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dc.contributor.advisorLord, Charles G.
dc.contributor.authorFrye, G. D. Jayen_US
dc.date.accessioned2014-07-22T18:46:59Z
dc.date.available2014-07-22T18:46:59Z
dc.date.created2007en_US
dc.date.issued2007en_US
dc.identifieretd-08312007-152855en_US
dc.identifiercat-001333245en_US
dc.identifier.urihttps://repository.tcu.edu:443/handle/116099117/3982
dc.description.abstractTwo studies tested competing hypotheses explaining an attitude change phenomenon. Previous studies have shown a relationship between memory errors and attitudes, where attitude change has been found to follow source monitoring errors of imagined events. It is believed that writing hypothetical scenarios of detailed, first person accounts of interactions with a target group member, causes source monitoring errors to occur where the imagined events become confused with actual events in memory. People often look to their memories for information when reporting their current attitudes, and errors in attitude-relevant memories are suspected to lead to altered attitude reports. A competing hypothesis may be that attitudes change online while imagining interactions with a target group member and that the observed memory errors are a byproduct of changed attitudes. Study 1 showed that attitudes did not significantly change immediately after writing hypothetical scenarios of imagined interactions, but did change three weeks following the manipulation when memory errors were found to have occurred. Study 2 showed that memory errors were not found following a different attitude change manipulation that resulted in a similar magnitude of change. Here, again, attitude change did follow source monitoring errors resulting from writing hypothetical accounts of imagined attitude-relevant actions. Together, these studies suggest that the memory error account is more accurate than a memory bias account in explaining the attitude change that follows imagining attitude-relevant actions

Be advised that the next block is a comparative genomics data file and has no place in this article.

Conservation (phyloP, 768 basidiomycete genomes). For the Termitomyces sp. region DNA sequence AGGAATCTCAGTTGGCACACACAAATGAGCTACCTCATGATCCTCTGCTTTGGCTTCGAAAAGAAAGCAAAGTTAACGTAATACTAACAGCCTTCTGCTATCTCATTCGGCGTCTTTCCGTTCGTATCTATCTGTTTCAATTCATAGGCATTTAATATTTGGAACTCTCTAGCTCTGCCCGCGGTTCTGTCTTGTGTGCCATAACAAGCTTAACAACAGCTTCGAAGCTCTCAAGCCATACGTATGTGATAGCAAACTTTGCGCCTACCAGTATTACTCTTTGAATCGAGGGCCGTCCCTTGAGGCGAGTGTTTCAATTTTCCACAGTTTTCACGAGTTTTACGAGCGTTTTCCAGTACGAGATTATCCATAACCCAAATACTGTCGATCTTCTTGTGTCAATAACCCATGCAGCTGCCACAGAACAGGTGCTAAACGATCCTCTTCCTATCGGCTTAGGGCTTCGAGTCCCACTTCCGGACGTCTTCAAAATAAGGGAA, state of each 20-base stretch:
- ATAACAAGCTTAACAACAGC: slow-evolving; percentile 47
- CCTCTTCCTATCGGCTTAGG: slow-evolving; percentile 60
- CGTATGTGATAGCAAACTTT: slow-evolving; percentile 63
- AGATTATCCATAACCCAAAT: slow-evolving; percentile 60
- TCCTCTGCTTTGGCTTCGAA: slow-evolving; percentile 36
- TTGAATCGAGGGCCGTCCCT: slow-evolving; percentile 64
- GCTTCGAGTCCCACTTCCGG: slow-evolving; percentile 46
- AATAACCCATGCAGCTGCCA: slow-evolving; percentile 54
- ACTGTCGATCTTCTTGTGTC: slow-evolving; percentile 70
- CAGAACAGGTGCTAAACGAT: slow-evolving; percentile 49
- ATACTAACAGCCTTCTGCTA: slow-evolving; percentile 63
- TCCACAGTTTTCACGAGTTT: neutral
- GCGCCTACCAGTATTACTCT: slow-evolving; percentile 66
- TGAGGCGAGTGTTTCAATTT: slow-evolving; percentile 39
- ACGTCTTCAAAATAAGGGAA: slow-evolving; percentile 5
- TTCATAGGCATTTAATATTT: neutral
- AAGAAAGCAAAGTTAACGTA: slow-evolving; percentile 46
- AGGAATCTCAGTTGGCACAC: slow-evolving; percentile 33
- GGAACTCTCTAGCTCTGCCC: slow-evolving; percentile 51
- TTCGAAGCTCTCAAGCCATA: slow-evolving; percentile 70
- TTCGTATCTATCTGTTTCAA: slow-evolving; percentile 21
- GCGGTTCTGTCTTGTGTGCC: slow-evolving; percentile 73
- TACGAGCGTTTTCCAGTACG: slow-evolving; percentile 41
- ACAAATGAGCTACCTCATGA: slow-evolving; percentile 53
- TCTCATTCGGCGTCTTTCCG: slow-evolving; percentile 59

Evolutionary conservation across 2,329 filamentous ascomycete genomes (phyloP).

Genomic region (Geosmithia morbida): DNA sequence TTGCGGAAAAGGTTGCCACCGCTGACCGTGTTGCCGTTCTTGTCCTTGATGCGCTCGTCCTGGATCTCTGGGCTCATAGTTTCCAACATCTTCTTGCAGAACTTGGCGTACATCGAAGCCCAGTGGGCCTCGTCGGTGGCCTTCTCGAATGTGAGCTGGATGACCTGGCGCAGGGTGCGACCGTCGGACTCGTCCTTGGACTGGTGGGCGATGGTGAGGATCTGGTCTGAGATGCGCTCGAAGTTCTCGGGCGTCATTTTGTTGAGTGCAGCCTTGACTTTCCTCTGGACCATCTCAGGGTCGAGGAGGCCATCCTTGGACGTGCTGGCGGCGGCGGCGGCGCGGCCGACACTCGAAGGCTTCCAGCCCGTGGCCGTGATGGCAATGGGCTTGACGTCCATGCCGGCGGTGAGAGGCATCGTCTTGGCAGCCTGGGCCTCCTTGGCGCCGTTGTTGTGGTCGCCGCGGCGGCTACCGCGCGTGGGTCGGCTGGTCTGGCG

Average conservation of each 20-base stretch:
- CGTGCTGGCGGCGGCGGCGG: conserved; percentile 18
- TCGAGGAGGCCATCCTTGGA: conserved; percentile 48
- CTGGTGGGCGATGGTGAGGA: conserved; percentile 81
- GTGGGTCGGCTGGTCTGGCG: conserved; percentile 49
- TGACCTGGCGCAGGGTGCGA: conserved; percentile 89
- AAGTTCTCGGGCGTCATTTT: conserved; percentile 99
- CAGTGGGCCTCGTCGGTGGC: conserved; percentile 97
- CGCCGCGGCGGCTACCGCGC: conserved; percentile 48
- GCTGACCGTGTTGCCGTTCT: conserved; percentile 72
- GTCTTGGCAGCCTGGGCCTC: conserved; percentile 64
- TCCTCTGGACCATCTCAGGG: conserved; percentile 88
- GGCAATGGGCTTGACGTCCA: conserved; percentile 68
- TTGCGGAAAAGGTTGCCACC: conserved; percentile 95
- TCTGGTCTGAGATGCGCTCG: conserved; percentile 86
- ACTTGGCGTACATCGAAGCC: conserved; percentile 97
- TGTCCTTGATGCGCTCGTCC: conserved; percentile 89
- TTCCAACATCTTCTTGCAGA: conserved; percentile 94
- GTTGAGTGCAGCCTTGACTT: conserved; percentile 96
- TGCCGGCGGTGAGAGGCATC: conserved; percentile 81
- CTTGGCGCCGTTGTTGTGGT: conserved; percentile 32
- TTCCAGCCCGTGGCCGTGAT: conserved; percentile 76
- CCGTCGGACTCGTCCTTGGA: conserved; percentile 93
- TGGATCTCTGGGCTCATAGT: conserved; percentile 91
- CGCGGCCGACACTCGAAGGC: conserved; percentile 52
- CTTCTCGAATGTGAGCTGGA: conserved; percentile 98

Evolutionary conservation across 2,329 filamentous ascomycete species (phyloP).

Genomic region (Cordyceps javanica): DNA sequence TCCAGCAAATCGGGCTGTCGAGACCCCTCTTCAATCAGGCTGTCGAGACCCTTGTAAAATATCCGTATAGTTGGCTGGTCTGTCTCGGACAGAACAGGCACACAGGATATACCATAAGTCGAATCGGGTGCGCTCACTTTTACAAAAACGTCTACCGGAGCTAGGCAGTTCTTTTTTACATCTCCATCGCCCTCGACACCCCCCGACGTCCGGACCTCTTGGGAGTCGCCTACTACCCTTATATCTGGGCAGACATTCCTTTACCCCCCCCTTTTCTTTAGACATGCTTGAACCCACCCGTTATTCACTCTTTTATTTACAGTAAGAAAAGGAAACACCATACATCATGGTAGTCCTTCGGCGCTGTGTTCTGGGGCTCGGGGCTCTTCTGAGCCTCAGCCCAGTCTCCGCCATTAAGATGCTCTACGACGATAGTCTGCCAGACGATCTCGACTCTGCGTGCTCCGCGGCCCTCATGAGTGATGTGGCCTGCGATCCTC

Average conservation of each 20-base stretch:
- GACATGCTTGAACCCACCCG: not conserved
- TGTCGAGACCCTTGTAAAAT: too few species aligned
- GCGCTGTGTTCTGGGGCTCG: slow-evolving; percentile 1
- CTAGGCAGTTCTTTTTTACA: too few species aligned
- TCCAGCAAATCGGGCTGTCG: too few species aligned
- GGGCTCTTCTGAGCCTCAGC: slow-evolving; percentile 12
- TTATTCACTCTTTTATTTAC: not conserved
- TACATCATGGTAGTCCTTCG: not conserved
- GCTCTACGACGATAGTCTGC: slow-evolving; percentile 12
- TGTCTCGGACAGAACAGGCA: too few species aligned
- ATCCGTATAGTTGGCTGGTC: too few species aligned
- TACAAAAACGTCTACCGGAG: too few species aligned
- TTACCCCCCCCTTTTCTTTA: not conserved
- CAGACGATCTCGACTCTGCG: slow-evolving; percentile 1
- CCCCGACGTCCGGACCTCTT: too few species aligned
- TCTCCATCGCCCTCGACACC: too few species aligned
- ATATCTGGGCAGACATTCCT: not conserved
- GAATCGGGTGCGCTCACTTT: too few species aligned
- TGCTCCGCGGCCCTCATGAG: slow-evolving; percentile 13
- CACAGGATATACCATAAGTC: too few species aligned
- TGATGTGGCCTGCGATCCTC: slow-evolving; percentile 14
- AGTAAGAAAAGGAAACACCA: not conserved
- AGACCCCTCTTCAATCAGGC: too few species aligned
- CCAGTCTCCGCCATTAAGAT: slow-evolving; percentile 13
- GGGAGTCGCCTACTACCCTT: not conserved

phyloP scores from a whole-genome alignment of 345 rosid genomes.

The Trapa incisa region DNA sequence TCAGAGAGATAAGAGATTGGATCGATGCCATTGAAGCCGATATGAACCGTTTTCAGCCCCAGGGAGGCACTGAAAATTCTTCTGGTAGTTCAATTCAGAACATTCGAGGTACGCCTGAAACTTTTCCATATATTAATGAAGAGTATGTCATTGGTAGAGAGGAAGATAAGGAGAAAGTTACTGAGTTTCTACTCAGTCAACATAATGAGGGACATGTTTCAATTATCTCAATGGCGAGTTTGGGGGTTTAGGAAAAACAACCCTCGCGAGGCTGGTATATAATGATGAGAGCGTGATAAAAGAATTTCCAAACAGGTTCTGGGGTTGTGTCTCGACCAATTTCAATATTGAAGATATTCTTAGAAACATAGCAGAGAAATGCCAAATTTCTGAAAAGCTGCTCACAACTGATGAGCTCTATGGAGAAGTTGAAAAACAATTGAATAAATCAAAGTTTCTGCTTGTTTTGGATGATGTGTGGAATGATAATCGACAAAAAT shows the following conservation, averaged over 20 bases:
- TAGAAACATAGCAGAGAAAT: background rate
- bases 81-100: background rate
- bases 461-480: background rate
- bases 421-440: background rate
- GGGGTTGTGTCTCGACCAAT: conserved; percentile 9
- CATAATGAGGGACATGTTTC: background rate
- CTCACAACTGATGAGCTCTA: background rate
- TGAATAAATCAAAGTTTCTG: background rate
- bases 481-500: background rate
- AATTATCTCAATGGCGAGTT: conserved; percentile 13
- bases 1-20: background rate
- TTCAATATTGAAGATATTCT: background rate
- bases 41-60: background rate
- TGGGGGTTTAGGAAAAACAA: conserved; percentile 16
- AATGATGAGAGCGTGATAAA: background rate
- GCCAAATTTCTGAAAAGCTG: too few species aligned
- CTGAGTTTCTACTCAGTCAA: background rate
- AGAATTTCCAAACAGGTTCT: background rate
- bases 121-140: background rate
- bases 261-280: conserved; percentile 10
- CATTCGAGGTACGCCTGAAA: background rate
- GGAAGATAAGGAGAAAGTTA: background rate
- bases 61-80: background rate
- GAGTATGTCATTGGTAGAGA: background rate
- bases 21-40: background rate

dc.format.mediumFormat: Onlineen_US
dc.language.isoengen_US
dc.publisherFort Worth, Tex. : Texas Christian University,en_US
dc.relation.ispartofTexas Christian University dissertationen_US
dc.relation.ispartofUMI thesis.en_US
dc.relation.requiresMode of access: World Wide Web.en_US
dc.relation.requiresSystem requirements: Adobe Acrobat reader.en_US
dc.subject.lcshAttitude change.en_US
dc.subject.lcshAttitude (Psychology)en_US
dc.subject.lcshMemory.en_US
dc.subject.lcshRecollection (Psychology)en_US
dc.titleAttitude change and source monitoring errors following imagined scenarios of attitude-relevant interactionsen_US
dc.typeTexten_US
etd.degree.departmentDepartment of Psychology
etd.degree.levelDoctoral
local.collegeCollege of Science and Engineering
local.departmentPsychology
local.academicunitDepartment of Psychology
dc.type.genreDissertation
local.subjectareaPsychology
etd.degree.nameDoctor of Philosophy
etd.degree.grantorTexas Christian University


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